It's an impressive feat to show up in The New Yorker as a freshman Congressman, and kudos to Senator Ted Cruz for pulling it off. Cruz has been facing widespread criticism for, among other things, his aggressive questioning of Chuck Hagel, President Obama's nominee for Defense Secretary. Jane Mayer joined in last week by reporting on Cruz's attempts to bring back the Red Scare.
At a 2010 Fourth of July-weekend rally in Austin sponsored by Americans For Prosperity, Cruz described the ideological makeup of the Harvard Law School faculty when he was a student: "There were fewer declared Republicans in the faculty when we were there than Communists! There was one Republican. But there were twelve who would say they were Marxists who believed in the Communists overthrowing the United States government."
Cruz attended Harvard Law from 1992 to 1995, and as Mayer reports most reps from Harvard aren't sure where he got his numbers. A spokesman for the school called it "puzzling."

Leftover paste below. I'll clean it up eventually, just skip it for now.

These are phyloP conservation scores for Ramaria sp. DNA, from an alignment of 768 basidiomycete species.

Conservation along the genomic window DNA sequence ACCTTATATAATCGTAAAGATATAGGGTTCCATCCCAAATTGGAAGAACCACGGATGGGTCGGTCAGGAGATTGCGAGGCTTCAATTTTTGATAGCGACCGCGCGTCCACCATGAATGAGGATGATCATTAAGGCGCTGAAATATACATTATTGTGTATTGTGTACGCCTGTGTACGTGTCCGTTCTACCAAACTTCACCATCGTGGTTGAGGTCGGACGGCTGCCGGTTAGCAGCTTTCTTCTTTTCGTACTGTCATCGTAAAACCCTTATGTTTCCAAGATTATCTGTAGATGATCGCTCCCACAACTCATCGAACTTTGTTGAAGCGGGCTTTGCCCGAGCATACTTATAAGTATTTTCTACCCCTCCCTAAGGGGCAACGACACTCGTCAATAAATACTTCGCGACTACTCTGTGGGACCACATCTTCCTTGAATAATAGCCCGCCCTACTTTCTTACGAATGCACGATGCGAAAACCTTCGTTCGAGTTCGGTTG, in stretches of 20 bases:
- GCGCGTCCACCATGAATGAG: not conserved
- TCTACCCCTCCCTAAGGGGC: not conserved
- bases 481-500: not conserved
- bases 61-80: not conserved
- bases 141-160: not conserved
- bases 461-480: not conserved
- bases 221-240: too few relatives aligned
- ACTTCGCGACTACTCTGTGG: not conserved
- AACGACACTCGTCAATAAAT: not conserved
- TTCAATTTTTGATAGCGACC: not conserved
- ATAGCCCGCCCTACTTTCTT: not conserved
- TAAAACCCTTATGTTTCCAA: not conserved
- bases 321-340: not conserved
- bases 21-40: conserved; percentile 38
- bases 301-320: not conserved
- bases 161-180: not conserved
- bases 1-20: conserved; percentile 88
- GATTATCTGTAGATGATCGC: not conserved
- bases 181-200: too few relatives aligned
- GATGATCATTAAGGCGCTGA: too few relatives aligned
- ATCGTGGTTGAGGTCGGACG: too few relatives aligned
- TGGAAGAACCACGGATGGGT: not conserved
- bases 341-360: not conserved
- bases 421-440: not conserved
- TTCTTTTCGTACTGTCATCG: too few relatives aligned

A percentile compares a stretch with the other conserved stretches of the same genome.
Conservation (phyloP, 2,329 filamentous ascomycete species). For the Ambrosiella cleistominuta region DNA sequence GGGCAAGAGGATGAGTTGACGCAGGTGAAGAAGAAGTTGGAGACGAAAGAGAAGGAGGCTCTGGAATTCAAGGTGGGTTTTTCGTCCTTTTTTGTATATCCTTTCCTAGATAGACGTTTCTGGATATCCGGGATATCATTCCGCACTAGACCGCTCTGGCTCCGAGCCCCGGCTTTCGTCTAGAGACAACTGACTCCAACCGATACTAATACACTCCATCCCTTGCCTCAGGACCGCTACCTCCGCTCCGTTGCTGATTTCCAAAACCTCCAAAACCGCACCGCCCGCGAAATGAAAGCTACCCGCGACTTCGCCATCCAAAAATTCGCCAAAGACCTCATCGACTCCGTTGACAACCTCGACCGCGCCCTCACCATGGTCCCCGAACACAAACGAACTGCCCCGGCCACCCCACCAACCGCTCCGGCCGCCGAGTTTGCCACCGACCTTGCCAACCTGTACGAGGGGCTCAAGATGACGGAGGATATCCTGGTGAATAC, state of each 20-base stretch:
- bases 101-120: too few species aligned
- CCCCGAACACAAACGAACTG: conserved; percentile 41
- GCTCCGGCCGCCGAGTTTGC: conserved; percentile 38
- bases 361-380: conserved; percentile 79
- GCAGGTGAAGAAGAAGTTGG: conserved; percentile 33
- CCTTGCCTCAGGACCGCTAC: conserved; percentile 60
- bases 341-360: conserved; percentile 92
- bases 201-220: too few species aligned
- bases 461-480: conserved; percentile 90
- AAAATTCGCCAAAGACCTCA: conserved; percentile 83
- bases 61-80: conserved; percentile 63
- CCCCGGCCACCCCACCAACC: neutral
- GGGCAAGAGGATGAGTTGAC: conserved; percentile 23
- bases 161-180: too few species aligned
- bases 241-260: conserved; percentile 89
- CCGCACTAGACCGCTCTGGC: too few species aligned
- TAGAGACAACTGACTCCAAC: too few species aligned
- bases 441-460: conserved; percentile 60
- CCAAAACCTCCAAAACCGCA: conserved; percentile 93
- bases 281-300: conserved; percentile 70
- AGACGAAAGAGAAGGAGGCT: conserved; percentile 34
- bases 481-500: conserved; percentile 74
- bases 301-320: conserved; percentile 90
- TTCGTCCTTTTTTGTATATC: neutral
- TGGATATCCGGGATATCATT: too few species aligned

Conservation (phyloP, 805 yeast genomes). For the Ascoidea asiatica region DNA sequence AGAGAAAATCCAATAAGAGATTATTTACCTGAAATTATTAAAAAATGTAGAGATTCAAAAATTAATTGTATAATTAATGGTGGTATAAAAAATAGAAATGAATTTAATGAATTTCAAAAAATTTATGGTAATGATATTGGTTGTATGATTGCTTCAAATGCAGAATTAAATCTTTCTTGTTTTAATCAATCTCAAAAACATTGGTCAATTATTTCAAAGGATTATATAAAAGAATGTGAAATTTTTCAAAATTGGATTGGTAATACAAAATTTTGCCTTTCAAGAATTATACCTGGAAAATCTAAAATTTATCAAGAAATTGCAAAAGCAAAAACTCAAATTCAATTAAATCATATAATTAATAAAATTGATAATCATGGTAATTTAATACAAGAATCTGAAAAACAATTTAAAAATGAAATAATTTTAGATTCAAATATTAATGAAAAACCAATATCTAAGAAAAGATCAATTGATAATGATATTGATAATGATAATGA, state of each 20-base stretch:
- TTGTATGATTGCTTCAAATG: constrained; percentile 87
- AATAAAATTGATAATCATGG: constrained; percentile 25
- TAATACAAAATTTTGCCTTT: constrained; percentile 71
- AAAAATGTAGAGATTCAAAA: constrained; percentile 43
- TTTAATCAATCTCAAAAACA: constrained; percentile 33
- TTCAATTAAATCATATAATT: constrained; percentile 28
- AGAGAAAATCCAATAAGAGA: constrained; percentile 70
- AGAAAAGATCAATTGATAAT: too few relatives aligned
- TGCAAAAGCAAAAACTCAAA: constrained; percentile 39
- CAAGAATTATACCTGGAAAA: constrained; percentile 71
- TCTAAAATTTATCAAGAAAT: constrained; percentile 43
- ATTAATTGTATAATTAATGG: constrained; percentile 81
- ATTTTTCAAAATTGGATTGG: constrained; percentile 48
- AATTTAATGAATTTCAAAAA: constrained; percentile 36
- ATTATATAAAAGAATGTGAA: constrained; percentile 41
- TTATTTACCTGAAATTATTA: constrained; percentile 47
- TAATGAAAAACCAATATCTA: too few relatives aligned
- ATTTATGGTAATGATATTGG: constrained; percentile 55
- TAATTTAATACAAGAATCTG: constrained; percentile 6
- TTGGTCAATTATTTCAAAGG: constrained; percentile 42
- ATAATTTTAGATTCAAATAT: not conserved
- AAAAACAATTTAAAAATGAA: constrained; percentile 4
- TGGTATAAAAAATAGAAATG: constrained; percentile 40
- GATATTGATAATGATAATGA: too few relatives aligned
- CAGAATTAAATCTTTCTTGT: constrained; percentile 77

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Charles Fried, a solicitor general under Ronald Reagan who taught Cruz at Harvard, says, "I can right offhand count four 'out' Republicans (including myself), and I don't know how many closeted Republicans when Ted, who was my student and the editor on the Harvard Law Review who helped me with my Supreme Court foreword, was a student here."
But Senator Cruz was good enough to clear everything up on The Blaze via spokesperson Catherine Frazier. The explanation: Harvard was full of Commies and why are you asking?
"It's curious that the New Yorker would dredge up a three-year-old speech and call it 'news,'" Frazier said in a statement to TheBlaze late Friday. "Regardless, Senator Cruz's substantive point was absolutely correct: in the mid-1990s, the Harvard Law School faculty included numerous self-described proponents of 'critical legal studies' -- a school of thought explicitly derived from Marxism - and they far outnumbered Republicans."
To be clear, The New Yorker isn't calling it breaking news. They're saying that in light of Cruz's questions and insinuations with Hagel (e.g. that Hagel's nomination was "publicly celebrated by the Iranian government" which was rated "Pants on Fire" by PolitiFact) it's probably worth taking a look at how loose he's been historically with his political accusations.